We see a lot more green bars toward the top of our video processing charts. The video filters used here are quite similar to those used on the previous page's image processing tests. This time around, however, AMD's cards don't perform as well (with one exception) due to their weaker video hardware. The only discipline in which AMD pulls far ahead is the compute-intensive surface smoothing subtest. All three implementations of the GeForce GTX 660 Ti offer exactly the level of performance we have come to expect from them over the last few pages. They also prove to be strong alternatives to the GeForce GTX 670.
Everything we've said about the Kepler architecture in past stories applies to GeForce GTX 660 Ti as well. It’s a great architecture for gaming, but tends to underwhelm in compute-intensive workloads with very few exceptions. This is expected, since Nvidia’s employs the same GPU as GeForce GTX 670 and 680.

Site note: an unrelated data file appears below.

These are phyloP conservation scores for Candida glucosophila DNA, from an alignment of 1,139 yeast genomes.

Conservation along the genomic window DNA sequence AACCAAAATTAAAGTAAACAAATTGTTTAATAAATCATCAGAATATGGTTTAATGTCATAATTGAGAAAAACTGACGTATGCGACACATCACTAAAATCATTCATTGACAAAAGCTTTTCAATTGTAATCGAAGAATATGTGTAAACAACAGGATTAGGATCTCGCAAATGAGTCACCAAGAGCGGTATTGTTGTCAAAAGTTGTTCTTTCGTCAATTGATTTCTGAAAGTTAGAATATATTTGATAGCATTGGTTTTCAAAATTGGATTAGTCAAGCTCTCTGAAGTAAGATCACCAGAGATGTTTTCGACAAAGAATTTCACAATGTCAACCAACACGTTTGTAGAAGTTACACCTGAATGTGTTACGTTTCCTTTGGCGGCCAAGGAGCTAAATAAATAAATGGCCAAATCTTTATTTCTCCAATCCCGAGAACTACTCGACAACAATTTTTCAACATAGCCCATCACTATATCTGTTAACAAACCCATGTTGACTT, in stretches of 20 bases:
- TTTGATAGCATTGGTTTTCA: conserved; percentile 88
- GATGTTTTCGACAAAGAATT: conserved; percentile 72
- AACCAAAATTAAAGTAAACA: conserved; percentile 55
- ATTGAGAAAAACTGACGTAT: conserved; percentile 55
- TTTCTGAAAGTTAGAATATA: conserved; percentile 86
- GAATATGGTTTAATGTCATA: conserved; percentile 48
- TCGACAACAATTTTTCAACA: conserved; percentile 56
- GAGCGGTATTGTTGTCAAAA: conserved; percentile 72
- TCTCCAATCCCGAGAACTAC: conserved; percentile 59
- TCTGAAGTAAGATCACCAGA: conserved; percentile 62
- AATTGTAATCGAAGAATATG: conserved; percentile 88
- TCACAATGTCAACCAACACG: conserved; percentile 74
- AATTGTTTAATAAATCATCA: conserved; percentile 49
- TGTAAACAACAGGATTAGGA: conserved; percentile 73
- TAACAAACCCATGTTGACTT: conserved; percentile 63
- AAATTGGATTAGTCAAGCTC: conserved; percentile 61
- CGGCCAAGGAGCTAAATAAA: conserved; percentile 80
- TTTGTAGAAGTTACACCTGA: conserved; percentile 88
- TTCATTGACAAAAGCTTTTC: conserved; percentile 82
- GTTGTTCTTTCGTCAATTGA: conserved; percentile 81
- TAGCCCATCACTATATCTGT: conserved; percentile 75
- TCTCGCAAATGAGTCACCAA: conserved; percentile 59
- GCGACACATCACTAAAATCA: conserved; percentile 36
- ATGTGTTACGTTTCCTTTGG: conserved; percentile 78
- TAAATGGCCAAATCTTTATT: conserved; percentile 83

If you’re focused on gaming and your favorite titles don't employ a lot of DirectCompute or OpenCL elements, then the GeForce GTX 660 Ti is a reasonable choice. Looking to the future, however, Nvidia has to hope that Metro 2033 isn't an indication of what developers are planning to do. That title's depth of field filter requires enough compute power to bring even a GeForce GTX 680 to its knees.
- The Kepler Trickle-Down Continues
- Test Setup And Benchmarks
- Benchmark Results: Batman: Arkham City
- Benchmark Results: Battlefield 3
- Benchmark Results: Crysis 2
- Benchmark Results: DiRT Showdown
- Benchmark Results: Max Payne 3
- Benchmark Results: Metro 2033
- Benchmark Results: The Elder Scrolls V: Skyrim
- SLI And CrossFire, Compared
- OpenCL: GPGPU Benchmarks
- OpenCL: GPGPU Benchmarks (Basemark CL)
- OpenCL: Image Processing (Basemark CL)
- OpenCL: Video Processing (Basemark CL)
- Temperature And Noise
- GeForce GTX 660 Ti Is A $300 Contender Worth Considering